Relativity Space’s 3D printed Terran 1 rocket failed to reach orbit on its maiden launch on Wednesday evening, marking the sixth launch failure worldwide in the last four months. It was the fourth failure of a new booster on its maiden flight, and the fourth mishap resulting from an anomaly with the second stage.
A couple of updates on the launch failures this week.
ABL Space reports that all nine E2 engines on the RS1 rocket’s first stage failed simultaneously shortly after liftoff from the Pacific Spaceport Complex – Alaska on Tuesday. The rocket fell back on its launch pad and exploded, resulting in significant damage but no injuries, the company said.
During the first seven months of the year, five new satellite launch vehicles from Europe, China, Russia and South Korea flew successfully for the first time. As impressive as that is, it was a mere opening act to a busy period that could see at least 20 additional launchers debut around the world.
On Christmas Day 2021, an European Ariane 5 rocket roared off its launch pad in French Guiana with the most expensive payload the booster had ever carried, the $10 billion James Webb Space Telescope. The launcher performed perfectly, sending the most powerful space telescope on a journey to its final destination 1.5 million km (900 million miles) from Earth. The launch was so accurate that Webb should have sufficient propellant to perform science operations for much longer than its planned 10-year lifetime.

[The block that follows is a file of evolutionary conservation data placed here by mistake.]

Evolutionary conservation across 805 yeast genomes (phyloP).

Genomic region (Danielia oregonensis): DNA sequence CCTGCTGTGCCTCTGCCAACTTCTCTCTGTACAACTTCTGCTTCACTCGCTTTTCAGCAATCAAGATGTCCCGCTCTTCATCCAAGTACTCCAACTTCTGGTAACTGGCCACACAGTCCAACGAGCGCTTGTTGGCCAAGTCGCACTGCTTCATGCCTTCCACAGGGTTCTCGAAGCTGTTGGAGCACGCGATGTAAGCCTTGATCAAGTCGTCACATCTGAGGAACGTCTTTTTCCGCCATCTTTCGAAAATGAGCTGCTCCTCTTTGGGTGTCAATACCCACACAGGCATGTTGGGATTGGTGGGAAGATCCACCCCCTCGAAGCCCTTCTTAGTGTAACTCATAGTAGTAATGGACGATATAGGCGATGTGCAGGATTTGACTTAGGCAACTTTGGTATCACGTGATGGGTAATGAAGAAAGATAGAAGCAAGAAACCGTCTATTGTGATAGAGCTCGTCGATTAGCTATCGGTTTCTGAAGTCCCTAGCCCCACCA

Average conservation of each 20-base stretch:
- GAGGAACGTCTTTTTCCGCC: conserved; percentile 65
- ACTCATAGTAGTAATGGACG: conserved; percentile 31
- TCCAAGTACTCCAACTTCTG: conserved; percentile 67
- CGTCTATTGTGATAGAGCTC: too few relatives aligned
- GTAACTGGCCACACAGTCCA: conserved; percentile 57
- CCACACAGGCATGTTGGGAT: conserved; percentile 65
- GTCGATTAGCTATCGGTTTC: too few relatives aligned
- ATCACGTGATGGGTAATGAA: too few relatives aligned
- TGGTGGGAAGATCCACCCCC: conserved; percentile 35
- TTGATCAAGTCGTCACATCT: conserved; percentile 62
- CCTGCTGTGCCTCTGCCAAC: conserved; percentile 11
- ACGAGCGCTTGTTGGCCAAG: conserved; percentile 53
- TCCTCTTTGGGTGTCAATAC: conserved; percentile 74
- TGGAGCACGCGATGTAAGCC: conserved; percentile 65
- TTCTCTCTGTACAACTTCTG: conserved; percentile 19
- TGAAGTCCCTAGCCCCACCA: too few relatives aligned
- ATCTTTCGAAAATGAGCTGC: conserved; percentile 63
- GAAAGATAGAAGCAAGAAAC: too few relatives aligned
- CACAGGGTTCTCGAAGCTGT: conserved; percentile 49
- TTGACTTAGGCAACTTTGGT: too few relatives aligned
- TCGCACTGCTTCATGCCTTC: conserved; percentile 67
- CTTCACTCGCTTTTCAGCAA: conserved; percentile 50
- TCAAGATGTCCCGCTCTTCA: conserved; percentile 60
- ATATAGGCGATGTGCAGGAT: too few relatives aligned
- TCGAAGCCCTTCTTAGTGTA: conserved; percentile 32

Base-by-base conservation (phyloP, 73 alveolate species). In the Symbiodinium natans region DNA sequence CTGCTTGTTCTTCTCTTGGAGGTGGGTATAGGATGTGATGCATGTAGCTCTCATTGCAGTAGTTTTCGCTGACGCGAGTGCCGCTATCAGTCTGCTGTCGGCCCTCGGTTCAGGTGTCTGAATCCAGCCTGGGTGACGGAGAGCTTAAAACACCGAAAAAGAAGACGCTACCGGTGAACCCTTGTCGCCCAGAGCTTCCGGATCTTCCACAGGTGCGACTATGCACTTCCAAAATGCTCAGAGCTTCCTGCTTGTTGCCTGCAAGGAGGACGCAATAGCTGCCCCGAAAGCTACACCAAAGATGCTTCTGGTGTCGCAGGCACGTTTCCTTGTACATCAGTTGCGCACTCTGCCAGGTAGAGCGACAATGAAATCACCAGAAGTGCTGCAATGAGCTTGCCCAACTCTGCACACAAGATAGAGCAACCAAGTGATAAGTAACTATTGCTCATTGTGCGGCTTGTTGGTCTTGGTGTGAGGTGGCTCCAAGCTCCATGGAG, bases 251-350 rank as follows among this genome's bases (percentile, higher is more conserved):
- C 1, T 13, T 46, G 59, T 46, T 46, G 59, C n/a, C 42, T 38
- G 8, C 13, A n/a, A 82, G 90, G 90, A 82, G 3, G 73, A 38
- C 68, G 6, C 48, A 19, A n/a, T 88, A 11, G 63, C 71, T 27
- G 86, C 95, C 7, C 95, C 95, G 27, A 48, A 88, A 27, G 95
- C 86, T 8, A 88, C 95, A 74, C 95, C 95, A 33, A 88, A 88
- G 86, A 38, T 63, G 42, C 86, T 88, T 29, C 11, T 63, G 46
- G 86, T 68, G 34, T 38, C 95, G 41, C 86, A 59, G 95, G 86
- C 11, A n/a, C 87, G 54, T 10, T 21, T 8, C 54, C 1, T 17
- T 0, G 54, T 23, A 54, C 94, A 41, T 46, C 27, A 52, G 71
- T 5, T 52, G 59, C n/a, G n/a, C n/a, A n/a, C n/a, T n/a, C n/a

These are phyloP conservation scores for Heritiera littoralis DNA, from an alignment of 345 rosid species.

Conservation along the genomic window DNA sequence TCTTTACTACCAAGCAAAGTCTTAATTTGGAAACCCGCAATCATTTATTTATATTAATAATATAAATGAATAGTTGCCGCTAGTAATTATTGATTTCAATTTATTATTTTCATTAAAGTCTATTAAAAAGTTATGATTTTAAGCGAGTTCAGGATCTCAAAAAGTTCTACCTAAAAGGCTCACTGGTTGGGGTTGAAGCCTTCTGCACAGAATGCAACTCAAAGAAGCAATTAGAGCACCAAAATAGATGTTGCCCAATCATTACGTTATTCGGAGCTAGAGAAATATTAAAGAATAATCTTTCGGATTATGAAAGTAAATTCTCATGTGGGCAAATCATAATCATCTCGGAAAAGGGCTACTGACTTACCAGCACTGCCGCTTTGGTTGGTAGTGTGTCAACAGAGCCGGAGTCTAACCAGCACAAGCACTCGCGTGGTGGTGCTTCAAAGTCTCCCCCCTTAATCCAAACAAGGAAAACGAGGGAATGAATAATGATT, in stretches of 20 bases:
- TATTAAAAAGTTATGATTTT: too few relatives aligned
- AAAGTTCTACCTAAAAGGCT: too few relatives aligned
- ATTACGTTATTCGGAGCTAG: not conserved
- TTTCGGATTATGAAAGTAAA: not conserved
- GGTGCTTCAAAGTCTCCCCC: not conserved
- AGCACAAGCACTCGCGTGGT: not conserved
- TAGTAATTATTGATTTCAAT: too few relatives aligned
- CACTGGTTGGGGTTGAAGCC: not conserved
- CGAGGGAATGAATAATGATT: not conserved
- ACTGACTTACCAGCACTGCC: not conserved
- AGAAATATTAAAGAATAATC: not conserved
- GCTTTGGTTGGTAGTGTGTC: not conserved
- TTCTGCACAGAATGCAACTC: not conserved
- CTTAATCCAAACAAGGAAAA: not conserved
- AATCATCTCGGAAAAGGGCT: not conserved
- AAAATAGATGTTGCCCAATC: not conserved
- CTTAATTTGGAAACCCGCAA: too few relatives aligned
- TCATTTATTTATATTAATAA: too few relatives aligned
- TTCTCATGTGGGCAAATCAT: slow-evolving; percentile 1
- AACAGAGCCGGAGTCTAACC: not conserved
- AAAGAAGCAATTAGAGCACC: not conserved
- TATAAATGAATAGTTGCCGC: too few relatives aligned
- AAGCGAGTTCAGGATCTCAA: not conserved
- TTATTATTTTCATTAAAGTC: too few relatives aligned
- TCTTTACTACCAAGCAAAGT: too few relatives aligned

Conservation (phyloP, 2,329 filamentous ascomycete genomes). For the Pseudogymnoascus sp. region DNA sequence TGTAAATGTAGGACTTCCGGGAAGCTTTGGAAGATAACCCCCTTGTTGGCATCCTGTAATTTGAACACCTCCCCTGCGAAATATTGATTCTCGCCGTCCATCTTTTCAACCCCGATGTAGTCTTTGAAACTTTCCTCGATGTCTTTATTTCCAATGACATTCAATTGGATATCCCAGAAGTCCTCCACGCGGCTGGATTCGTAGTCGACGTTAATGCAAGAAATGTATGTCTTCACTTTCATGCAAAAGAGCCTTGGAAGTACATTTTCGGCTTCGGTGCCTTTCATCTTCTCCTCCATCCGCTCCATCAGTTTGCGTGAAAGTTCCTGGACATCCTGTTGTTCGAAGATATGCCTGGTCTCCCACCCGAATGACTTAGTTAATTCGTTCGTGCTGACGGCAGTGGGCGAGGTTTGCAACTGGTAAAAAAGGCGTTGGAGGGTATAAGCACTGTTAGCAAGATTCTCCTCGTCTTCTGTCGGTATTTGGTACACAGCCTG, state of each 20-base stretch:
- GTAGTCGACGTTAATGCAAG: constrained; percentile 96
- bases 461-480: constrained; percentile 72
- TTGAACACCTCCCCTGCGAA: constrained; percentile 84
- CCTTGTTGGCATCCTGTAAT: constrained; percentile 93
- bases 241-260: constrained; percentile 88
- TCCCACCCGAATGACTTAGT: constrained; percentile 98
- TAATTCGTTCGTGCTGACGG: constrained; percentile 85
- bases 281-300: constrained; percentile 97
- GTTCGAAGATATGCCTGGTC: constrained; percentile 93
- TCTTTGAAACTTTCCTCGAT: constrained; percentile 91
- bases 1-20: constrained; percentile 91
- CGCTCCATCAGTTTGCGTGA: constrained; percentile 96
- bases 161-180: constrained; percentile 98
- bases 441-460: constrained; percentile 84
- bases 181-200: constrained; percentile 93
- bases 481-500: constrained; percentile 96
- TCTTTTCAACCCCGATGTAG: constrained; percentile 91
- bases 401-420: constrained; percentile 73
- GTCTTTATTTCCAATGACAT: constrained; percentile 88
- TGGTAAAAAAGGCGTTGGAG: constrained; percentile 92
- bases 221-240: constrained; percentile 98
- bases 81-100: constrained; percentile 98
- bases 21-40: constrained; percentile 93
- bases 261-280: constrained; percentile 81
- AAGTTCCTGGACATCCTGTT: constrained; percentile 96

There was a collective sigh of relief among the European, American and Canadian scientists and engineers involved in the long-delayed program. It was a superb Christmas gift to a world suffering through the second year of the deadly COVID-19 pandemic.
Lockheed Martin UK welcomes the approval from Shetland Islands Council to build the SaxaVord spaceport that will allow the company to deliver the UK’s first ever vertical space launch.
Harwell, Oxford, UK, February 28, 2022 (Lockheed Martin PR) – Lockheed Martin UK welcomes the approval from Shetland Islands Council to build the SaxaVord spaceport that will allow the company to deliver the UK’s first ever vertical space launch.
Amazon’s Project Kuiper will launch two satellites by Q4 2022 on ABL Space Systems’ all-new RS1 rocket.
SEATTLE (Amazon PR) — Amazon continues to make progress on Project Kuiper, a low Earth orbit (LEO) satellite constellation that will provide fast, affordable broadband to unserved and underserved communities around the world. This is a major, long-term initiative, and today we’re excited to share plans to launch and deploy our first satellites.
EL SEGUNDO, Calif. (ABL Space Systems PR) — ABL Space Systems has closed a $200 million expansion of its Series B investment round, bringing the company’s valuation to $2.4 billion. The round was led by and comprised of ABL’s existing investor syndicate. ABL has now raised a total of $420 million since founding. ABL is serving a large manifest of active contracts with fourteen distinct customers across the commercial, defense, […]
DENVER and EL SEGUNDO, Calif., April 5, 2021 (Lockheed Martin/ABL Space Systems PR) — ABL Space Systems will provide Lockheed Martin [NYSE: LMT] with routine launches of RS1 rockets to accelerate payload technologies into orbit. Lockheed Martin will purchase up to 26 vehicles through 2025 and then up to 32 additional launches through 2029. Launches could use a network of U.S. and international launch sites, including Vandenberg Space Force Base, Cape Canaveral Space Force Station and in the United Kingdom.